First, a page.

The presence of NETs formation in renal and gastrointestinal tissues was investigated by staining biopsy-obtained sections with multiple immunofluorescence markers using three DHISTECH Digital slice scanning systems. This scanning system can provide a higher resolution than the light microscopy and we found a greater number of NETs were present in renal glomerular tissues and the gastrointestinal mucosa of onset and active IgAV patients, but none in control group. The results suggested a role of NETs in pathogenesis of IgAV, but the effects of this process needs further research. IgA IC deposits are characteristic of IgAV and these can potently activate neutrophils, which results in the release of NETs. There is also evidence to show that NETs are involved in various IC-mediated small vessel vasculitis. The circulating amounts of NETs were strongly correlated with the severity of vessel inflammation (9). NETs formation was found in affected glomeruli and interstitial spaces of renal biopsies in ANCA‐associated vasculitis patients (19). An in vitro study also showed that NETs released via the Fcα receptor I (FcaRI) could be induced by IgA (20). IgA FcaRI was elevated in active IgAV patients (21). In spontaneous IgA nephropathy (IgAN), the proteinuria and leukocyte infiltration were severe due to marked inflammation activated by FcaRI. Moreover, IgA-IC induced NETosis and NETs released by activation of FcaRI resulted in TNF-α production. Thus, FcaRI activation promoted kidney damage by initiating a cytokine and chemokine cascade (22). Moreover, NETs could also induce autoimmunity in autoimmune diseases such as SLE (23). The impaired NETs degradation was associated with RA and lupus nephritis (2427). In addition, the levels of circulating NETs were associated with periodontitis severity in patients with RA (28).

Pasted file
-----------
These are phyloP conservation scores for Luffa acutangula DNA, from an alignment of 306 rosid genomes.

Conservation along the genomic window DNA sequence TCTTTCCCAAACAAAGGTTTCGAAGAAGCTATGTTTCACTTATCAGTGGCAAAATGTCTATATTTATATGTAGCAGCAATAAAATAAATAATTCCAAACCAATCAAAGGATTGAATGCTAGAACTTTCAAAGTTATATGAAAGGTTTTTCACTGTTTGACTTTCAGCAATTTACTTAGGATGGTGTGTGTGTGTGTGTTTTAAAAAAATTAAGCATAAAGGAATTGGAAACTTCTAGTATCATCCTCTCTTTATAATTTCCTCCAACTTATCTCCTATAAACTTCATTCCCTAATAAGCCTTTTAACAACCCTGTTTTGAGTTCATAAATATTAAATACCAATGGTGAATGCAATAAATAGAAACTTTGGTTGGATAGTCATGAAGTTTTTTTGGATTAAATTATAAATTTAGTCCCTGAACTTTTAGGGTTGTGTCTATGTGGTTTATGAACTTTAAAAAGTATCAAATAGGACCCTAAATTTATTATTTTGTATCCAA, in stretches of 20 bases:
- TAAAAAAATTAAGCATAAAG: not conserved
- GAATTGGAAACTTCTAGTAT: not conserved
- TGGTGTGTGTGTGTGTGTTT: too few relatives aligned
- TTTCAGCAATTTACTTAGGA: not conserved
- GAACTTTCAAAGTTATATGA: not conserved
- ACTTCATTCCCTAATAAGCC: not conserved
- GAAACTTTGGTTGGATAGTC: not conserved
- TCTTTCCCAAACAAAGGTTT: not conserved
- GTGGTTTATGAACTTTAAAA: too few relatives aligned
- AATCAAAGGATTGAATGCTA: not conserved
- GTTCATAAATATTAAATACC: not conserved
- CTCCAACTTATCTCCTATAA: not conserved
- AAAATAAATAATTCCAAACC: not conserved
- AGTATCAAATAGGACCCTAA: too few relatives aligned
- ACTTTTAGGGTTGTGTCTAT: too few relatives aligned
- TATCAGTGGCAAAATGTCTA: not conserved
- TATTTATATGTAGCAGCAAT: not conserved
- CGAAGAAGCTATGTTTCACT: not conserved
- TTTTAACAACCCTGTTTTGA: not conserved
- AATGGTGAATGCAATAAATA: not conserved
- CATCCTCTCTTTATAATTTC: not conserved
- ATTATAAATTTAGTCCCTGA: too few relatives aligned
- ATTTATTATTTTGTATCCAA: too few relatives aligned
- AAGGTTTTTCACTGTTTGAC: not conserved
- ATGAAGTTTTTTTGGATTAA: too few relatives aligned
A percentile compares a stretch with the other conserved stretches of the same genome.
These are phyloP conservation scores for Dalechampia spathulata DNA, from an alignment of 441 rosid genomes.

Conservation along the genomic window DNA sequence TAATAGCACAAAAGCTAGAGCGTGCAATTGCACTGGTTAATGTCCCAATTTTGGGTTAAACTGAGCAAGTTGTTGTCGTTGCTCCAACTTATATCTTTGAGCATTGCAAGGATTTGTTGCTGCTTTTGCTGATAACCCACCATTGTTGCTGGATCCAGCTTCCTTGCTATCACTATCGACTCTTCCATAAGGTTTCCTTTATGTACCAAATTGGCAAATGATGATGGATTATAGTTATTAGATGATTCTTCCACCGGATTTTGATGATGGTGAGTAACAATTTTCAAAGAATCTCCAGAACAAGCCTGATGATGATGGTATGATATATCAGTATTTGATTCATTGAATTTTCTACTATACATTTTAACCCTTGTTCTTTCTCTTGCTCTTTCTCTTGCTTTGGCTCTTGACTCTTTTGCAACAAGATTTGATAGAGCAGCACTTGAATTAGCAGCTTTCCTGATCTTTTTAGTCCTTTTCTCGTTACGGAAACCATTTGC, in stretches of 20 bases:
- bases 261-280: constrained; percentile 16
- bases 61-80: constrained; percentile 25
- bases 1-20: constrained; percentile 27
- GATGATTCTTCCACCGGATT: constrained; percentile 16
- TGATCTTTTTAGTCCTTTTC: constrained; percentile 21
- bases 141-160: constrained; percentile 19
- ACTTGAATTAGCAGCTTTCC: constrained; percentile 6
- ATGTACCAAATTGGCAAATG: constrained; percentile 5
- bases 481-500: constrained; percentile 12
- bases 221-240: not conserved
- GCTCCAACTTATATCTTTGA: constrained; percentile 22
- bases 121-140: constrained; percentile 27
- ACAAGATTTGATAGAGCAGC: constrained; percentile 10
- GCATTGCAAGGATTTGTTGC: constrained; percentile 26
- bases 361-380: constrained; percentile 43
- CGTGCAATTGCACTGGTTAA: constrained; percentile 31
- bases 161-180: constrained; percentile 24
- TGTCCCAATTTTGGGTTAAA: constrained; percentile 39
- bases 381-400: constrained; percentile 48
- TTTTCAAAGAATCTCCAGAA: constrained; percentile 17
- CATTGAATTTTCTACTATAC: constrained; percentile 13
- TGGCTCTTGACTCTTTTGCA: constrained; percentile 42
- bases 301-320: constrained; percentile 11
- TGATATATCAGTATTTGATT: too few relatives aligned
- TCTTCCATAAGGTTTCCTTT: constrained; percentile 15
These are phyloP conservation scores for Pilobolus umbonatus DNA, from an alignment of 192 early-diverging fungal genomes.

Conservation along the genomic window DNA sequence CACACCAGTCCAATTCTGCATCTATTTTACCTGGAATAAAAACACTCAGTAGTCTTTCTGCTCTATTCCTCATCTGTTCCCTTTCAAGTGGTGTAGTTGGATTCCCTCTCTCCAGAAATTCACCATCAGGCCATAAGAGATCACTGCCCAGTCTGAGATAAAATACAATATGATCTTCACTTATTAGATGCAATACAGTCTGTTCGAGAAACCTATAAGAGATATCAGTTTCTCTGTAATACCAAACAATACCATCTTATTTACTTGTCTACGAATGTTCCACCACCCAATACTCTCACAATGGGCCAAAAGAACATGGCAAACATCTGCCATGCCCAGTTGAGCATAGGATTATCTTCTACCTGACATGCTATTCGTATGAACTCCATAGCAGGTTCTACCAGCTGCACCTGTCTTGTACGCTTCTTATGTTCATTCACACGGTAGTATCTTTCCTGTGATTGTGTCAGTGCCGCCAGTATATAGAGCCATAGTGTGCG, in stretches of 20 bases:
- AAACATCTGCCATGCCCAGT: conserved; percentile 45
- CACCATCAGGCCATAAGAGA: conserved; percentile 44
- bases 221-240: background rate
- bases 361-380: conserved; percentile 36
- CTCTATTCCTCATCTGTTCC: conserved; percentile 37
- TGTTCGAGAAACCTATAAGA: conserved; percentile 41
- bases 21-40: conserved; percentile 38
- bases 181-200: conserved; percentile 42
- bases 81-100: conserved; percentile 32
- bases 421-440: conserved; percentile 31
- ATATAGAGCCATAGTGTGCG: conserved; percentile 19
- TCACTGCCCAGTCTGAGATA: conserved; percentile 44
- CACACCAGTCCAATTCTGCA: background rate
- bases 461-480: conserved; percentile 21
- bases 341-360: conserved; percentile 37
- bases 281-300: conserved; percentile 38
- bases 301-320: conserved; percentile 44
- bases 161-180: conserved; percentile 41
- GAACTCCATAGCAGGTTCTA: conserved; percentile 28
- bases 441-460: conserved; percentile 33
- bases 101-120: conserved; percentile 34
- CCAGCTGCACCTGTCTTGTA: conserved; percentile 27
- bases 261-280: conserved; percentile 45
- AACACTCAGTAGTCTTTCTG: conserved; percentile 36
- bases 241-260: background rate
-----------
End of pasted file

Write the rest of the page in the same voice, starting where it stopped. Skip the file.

In the current study, we found that the ability to degrade NETs was decreased in onset and active IgAV patients. IgAV patients undergoing drug withdrawal had a normal ability to degrade NETs. DNase I levels were significantly decreased in the onset and active IgAV patients. The decreased degradation of NETs was correlated with presence of DNase I which was required to degrade NETs (14). Some studies have shown that impaired DNase I activity could lead to an immunological imbalance (29). Analysis of NETs showed weaker degradation of extracellular DNA in eosinophylic granulomatosis with polyangiitis associated with SLE patients. This phenomenon appears to be a characteristic of autoimmune disease (30, 31). DNase I was inhibited by complement over-activation as well as excessive deposition of the complement protein, C1q, which resulted in the inability to degrade NETs (13). The circulating DNA accumulation is probably due to a deficiency of the DNase I activity which can promote immune disorders and tissue damage (32). Elevated NETs is a characteristic of IgAV due to decreasing DNase activity and the ability to degrade NETs as a result of the disease.